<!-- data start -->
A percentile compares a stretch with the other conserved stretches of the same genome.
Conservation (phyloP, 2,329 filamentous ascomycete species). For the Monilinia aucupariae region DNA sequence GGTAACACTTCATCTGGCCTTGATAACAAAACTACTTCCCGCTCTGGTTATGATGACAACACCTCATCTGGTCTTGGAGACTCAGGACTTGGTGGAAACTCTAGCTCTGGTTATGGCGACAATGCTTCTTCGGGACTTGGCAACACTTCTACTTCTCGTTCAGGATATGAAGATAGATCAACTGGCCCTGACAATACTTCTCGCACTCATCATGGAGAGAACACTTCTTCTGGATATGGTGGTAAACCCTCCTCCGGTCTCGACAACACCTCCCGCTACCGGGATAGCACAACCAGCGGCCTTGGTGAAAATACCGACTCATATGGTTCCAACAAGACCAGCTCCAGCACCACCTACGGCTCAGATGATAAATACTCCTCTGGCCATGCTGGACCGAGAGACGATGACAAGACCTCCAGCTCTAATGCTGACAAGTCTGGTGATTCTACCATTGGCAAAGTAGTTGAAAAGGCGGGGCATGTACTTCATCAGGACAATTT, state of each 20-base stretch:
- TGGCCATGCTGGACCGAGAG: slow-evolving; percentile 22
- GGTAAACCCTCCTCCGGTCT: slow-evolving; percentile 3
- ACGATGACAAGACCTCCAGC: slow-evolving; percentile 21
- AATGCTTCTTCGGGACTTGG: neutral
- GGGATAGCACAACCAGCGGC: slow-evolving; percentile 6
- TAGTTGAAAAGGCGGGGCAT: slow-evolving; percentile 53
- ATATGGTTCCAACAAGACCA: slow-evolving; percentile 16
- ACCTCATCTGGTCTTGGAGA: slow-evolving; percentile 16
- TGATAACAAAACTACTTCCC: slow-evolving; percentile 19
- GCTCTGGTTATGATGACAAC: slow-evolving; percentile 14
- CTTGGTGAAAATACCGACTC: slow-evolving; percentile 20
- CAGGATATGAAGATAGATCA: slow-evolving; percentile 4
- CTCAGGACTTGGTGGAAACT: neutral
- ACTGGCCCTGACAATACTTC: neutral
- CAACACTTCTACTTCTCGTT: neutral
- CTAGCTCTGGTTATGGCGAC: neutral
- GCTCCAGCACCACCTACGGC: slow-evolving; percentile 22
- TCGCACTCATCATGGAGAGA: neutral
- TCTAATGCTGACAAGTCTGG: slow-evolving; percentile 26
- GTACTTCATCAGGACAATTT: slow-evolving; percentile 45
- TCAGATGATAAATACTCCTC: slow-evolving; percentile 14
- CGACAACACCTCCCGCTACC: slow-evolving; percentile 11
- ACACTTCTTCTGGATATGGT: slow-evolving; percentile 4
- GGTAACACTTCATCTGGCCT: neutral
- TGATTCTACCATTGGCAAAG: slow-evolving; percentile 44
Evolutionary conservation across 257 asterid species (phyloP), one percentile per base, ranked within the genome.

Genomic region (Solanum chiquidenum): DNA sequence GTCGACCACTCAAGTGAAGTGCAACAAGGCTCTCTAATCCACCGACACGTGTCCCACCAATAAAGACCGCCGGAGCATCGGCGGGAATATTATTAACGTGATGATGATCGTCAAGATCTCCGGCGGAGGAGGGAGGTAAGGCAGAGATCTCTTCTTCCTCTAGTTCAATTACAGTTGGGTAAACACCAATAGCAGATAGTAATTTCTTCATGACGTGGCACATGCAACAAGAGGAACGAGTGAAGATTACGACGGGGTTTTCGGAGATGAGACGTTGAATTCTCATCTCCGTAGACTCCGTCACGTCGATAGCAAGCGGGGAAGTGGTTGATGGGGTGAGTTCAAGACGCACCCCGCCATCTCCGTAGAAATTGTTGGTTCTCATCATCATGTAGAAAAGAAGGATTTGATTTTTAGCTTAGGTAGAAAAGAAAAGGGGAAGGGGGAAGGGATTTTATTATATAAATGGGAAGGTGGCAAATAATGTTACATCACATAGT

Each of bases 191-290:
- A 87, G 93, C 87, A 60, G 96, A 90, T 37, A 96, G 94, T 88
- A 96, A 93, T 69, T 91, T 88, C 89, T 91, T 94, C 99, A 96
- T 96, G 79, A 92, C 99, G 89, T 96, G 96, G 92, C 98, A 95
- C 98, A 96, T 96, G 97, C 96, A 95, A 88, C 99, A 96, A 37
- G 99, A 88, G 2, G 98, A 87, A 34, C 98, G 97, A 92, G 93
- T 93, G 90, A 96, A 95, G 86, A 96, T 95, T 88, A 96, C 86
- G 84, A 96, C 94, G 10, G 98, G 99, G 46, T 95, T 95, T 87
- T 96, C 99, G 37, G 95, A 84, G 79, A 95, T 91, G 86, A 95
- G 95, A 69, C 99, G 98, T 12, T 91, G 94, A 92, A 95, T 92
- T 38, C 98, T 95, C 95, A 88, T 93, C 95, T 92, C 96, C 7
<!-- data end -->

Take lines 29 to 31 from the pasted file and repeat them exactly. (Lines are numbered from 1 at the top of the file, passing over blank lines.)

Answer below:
Genomic region (Solanum chiquidenum): DNA sequence GTCGACCACTCAAGTGAAGTGCAACAAGGCTCTCTAATCCACCGACACGTGTCCCACCAATAAAGACCGCCGGAGCATCGGCGGGAATATTATTAACGTGATGATGATCGTCAAGATCTCCGGCGGAGGAGGGAGGTAAGGCAGAGATCTCTTCTTCCTCTAGTTCAATTACAGTTGGGTAAACACCAATAGCAGATAGTAATTTCTTCATGACGTGGCACATGCAACAAGAGGAACGAGTGAAGATTACGACGGGGTTTTCGGAGATGAGACGTTGAATTCTCATCTCCGTAGACTCCGTCACGTCGATAGCAAGCGGGGAAGTGGTTGATGGGGTGAGTTCAAGACGCACCCCGCCATCTCCGTAGAAATTGTTGGTTCTCATCATCATGTAGAAAAGAAGGATTTGATTTTTAGCTTAGGTAGAAAAGAAAAGGGGAAGGGGGAAGGGATTTTATTATATAAATGGGAAGGTGGCAAATAATGTTACATCACATAGT

Each of bases 191-290:
- A 87, G 93, C 87, A 60, G 96, A 90, T 37, A 96, G 94, T 88